Monday, October 15, 2007

For more than 200 years, the Knights Templars were powerful beyond the scope of most kings. With absolutely legendary fighting abilities and public discretions, they may have secured the most sought after treasures in human history, according to Ian Sinclair, Grand Prior of the Scottish Knight Templars.

On Thursday, Oct. 4, Sinclair spoke before a packed audience at the Sedona Public Library about the mysteries surrounding the Knights Templars, the Sinclair family and Rosslyn Chapel in Scotland.

The Knights Templars — founded near the beginning of the 12th century — allegedly formed to protect Christian pilgrims journeying to and from the city of Jerusalem just after the First Crusades.

When Crusaders took Jerusalem by storm in A.D. 1097, they massacred and beheaded thousands, according to Sinclair. Henry de St. Clair, one of the Scottish Crusader knights — a descendent of Catherine de St. Clair and Knights Templar founder Hugues de Payens — returned home to Scotland with stories of vast wealth buried somewhere in Jerusalem, possibly in the ruins of Herod’s Temple. Before long, French and Scottish Templars assembled and began digging for treasure.

“They were not interested in history,” Sinclair assured. “What they were after was a vast treasure … the Ark of the Covenant? the Holy Grail? Who knows?”

In A.D. 1119, Hugues de Payens and a group of primitive archaeologists gained access to a vault beneath the rubble of Herod’s Temple and found treasure, according to Sinclair, who said their presence in the vault was later confirmed when Templar artifacts were discovered during an archaeological expedition.

“Hugues de Payens was surely there,” Sinclair said, but “what did he discover? What did he find?”

The enormous wealth that allowed the Knights Templars to become deeply involved in castle building and entertaining most certainly did not come from farming, according to Sinclair.

That extraordinary wealth may have been the impetus for King Philip IV of France and Pope Clement V, also based in France, to order the execution of all French Knights Templars in late 1307.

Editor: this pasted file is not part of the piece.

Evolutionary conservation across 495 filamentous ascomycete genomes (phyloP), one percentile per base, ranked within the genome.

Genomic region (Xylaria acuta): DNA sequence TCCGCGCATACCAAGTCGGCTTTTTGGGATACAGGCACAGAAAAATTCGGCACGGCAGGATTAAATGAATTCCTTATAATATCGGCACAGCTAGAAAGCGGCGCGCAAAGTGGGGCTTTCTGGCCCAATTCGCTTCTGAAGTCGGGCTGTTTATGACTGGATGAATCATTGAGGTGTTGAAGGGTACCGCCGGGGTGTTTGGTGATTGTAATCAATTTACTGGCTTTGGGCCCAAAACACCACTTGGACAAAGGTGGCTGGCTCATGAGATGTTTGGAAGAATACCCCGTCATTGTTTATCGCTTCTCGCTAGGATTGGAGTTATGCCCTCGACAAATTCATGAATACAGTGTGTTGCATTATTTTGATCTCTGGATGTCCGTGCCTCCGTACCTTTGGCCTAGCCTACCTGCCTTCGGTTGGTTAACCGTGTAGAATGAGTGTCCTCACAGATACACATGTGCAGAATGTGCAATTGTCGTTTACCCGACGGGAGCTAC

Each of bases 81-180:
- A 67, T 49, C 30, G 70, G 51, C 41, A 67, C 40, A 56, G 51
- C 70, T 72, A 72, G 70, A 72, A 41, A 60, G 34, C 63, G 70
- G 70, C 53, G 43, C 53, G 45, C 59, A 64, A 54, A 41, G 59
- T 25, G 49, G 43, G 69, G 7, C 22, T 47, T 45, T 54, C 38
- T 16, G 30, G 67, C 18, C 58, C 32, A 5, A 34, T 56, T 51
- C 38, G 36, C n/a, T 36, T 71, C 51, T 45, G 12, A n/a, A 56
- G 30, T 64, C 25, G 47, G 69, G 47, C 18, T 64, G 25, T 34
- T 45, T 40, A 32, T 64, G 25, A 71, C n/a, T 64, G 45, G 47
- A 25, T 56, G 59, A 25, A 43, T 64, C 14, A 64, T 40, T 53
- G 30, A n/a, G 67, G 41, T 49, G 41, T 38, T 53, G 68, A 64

On Friday, Oct. 13, of that year — the day forever known as Black Friday — mass executions were ordered and the response “was soon, swift and lethal,” Sinclair said. The Templars’ vast wealth, however, was never found.

There’s considerable evidence to suggest Templars were forewarned of King Philip’s plans. Twenty Templar ships left France just days before Black Friday, according to Sinclair — some bound for Portugal and others for the Western Isles.

“Many historians believe that the vast treasure most certainly headed for Rosslyn — not directly, but it most certainly headed for Roslin” — a small town south of Edinburgh, Scotland, Sinclair said.

Rosslyn Chapel, a 15th century church designed by Knights Templar William Sinclair, may be where the Holy Grail and other treasures and documents were once stored — and perhaps still are, according to Sinclair.

His ancestors began building the chapel in 1446, just a year after a fire nearly devastated nearby Roslin Castle. Several caskets of documents and other treasures were allegedly spared from the fire, and those treasures may be buried in the crypt 40 feet below Rosslyn Chapel’s foundation, Sinclair said.

The magnificently-designed chapel took approximately 40 years to complete and the Sinclairs spent massive amounts of money during the process. Its location, which is remarkably close to another church, is more than a bit suspicious, according to Sinclair.

Why build a chapel so close to a church, he asked. There’s no reason, unless ….

“Rosslyn Chapel was not built as a place of worship. It was built as a repository for secrets,” Sinclair said. Evidence that the chapel is actually a reconstruction of the Temple of Herod only fuels the mystery.

“All the pillars are laid out to a precise plan according to ancient history,” according to Sinclair, and “the ritual references carved into the stone have been created as a clue for the individual who will one day unlock the mysteries of Rosslyn.”

If there are indeed mysteries to be unlocked, unlocking them may lead to some of the most earth-shattering archaeological discoveries in history.

Sinclair is hopeful that, in due time, those mysteries will be unlocked, he said. He makes no claims as to what the Holy Grail actually is, but he believes he knows where to find it.

“The Holy Grail is down below in the vaults,” Sinclair assured. “Believe me, the Holy Grail is down below.”

For more information about the Scottish Knight Templars and Rosslyn Chapel mysteries, visit The International Order of Gnostic Templars -


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